No matter the crime you've been accused of, appearing in court is a necessity. But when you appear in court, it should be with an experienced criminal defense attorney by your side. And even before then, you need to familiarize yourself with different types of criminal defense. While you may not be representing yourself in court, knowing the basics of how you'll be defended is important. Here's a quick look at some of the most common types of criminal defense.
Defenses that accept some of the prosecution's evidence as true while proving other aspect of the charges false are called affirmative defenses. These defenses often require the highest amount of collaboration between a defendant and their attorney, as evidence must be gathered that disproves one or more of the charges given. For example, an alibi would be a piece of evidence that attorneys would want.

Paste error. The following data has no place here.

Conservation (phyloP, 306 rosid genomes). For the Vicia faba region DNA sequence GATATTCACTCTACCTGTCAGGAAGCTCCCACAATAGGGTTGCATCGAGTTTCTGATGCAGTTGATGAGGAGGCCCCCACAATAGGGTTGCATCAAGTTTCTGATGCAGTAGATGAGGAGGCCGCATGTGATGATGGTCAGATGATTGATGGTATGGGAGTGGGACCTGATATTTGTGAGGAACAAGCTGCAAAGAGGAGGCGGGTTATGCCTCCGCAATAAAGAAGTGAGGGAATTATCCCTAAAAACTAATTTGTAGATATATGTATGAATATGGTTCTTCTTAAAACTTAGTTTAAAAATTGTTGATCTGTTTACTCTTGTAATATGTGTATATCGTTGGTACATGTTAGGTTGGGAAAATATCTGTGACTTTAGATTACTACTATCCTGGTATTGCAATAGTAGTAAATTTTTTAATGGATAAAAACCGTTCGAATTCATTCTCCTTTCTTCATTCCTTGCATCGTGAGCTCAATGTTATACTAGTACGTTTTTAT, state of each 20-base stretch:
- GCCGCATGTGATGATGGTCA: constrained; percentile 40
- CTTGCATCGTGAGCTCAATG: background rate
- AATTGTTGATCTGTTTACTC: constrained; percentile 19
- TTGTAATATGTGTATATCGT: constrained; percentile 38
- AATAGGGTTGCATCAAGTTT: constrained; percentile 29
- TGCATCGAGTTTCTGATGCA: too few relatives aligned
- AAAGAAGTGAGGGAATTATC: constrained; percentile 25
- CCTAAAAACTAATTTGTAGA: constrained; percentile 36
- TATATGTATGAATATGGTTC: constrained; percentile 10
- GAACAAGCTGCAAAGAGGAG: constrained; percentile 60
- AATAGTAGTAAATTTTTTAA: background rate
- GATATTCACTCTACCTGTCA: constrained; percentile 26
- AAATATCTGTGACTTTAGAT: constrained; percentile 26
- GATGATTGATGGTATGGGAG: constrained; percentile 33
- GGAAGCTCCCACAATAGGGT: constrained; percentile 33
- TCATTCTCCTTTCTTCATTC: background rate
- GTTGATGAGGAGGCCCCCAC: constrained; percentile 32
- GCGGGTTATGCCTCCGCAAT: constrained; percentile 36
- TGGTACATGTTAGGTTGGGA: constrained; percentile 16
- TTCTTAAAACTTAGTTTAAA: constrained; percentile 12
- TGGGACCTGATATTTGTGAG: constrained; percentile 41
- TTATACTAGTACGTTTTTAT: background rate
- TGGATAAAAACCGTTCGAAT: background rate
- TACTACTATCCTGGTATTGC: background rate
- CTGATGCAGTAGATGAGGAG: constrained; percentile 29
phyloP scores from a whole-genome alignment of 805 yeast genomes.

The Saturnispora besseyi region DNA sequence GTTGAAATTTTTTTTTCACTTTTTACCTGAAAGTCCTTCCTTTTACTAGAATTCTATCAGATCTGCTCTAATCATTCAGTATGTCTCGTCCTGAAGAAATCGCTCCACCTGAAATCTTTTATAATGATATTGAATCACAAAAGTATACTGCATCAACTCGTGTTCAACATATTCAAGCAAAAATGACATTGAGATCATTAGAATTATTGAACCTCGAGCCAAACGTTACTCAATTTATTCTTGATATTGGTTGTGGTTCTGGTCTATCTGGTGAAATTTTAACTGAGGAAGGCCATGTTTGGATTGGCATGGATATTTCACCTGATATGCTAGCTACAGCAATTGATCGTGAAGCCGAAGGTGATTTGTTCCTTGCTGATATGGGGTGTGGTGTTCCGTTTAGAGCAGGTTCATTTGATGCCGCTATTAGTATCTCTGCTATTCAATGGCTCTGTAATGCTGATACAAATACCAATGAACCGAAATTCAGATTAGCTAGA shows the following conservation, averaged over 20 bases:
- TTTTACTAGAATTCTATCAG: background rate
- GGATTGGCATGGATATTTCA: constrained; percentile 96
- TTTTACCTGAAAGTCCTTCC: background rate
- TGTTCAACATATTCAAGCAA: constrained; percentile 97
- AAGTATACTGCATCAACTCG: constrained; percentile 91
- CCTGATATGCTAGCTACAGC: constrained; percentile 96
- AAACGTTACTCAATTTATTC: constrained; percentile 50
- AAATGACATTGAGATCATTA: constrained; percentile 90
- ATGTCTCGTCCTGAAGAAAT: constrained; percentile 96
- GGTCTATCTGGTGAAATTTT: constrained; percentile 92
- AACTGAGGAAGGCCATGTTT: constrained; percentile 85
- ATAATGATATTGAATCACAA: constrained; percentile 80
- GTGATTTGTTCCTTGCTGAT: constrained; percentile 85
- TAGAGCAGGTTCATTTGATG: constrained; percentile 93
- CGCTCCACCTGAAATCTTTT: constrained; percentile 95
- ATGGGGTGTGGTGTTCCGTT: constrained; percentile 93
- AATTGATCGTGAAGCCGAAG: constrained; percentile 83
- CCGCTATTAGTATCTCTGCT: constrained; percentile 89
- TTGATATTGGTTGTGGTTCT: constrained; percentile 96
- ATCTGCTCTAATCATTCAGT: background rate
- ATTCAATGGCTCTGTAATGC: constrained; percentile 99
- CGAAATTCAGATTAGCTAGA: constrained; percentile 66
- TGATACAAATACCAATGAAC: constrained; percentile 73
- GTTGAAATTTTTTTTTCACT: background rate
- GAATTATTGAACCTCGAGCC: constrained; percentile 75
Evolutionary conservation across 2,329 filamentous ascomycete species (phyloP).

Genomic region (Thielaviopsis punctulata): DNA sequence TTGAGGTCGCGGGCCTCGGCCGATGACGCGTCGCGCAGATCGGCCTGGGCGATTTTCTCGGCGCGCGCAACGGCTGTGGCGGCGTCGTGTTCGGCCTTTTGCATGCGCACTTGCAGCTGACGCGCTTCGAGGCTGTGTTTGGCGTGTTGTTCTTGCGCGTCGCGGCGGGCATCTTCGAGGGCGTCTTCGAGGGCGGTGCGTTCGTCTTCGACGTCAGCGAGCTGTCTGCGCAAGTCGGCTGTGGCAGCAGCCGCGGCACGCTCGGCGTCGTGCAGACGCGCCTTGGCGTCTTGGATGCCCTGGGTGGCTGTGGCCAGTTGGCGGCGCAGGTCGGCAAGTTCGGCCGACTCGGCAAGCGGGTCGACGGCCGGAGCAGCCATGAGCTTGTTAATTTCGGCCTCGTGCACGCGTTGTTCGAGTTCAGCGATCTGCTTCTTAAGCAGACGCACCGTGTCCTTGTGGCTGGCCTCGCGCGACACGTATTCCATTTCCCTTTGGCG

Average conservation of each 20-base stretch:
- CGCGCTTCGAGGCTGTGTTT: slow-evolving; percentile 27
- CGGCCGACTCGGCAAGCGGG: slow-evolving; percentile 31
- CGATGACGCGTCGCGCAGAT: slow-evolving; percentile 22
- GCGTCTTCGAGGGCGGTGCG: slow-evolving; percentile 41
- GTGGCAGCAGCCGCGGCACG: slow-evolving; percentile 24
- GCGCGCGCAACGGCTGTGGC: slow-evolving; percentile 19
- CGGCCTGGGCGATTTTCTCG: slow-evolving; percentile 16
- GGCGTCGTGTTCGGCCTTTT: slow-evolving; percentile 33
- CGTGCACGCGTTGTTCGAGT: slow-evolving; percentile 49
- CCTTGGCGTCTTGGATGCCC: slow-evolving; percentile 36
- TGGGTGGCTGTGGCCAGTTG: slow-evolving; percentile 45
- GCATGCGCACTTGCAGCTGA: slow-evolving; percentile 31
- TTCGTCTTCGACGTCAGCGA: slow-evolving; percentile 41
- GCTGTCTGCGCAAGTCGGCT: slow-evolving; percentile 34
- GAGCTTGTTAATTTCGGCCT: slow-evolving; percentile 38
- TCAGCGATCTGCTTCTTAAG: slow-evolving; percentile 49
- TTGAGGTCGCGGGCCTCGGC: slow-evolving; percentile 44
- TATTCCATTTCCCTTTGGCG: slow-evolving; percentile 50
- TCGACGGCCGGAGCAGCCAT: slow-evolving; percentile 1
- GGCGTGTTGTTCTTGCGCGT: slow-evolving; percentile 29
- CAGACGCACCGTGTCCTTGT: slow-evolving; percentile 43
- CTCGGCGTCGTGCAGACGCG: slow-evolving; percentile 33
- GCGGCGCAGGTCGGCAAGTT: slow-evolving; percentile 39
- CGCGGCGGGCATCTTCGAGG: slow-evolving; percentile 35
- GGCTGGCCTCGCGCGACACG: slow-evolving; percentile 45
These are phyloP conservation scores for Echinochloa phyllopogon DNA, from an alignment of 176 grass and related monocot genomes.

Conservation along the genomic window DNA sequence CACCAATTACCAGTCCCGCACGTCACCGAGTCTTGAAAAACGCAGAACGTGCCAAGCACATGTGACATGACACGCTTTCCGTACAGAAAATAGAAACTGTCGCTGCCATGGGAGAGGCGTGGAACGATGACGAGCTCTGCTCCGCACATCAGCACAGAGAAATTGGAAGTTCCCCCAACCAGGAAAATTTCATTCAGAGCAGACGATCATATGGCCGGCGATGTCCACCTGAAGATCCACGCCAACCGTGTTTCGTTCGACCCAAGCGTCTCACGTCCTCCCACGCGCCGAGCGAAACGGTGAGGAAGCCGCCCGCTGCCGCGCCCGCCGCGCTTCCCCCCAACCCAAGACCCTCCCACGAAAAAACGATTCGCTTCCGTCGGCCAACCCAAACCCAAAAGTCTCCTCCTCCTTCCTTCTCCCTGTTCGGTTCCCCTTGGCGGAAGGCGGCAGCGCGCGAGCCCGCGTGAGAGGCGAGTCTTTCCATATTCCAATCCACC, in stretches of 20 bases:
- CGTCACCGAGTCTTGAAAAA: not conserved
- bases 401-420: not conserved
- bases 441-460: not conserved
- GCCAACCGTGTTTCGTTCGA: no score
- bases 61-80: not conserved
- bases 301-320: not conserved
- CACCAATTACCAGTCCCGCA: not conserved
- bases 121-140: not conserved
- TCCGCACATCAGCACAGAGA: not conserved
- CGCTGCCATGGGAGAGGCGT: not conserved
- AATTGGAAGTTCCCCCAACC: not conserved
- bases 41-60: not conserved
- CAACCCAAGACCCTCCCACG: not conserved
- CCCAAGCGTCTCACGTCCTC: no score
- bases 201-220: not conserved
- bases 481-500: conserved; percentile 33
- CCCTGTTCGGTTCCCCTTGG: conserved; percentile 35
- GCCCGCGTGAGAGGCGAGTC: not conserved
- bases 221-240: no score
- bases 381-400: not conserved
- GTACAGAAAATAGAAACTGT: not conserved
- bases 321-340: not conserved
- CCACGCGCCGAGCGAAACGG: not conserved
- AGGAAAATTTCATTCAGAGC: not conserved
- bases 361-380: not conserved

Although this type of defense is often used on the big screen, it's rarely used. And when it is used, it's rarely successful. This type of defense operates on the principal that while you may have committed the alleged crime, you were not aware of your action. For this defense to even be considered plausible by criminal defense lawyers, a severe mental illness or defect must be present.
Coercion and Duress Defense
The basis of this defense is that you were essentially forced into committing a crime. If you're working with a drug lawyer on possession charges or something along those lines, you must prove that you were threatened with unlawful force to take part in the alleged crime. This also includes blackmail, which means if a family member or friend was threatened, a coercion defense may have a chance.
While these defenses may not work for every criminal case, such as car accidents caused by the 660,000 drivers manipulating electronic devices, they are fairly well-known. And before you hire a criminal defense attorney, you should understand what kind of defense is available to you. Don't go into a situation like this without some background knowledge first.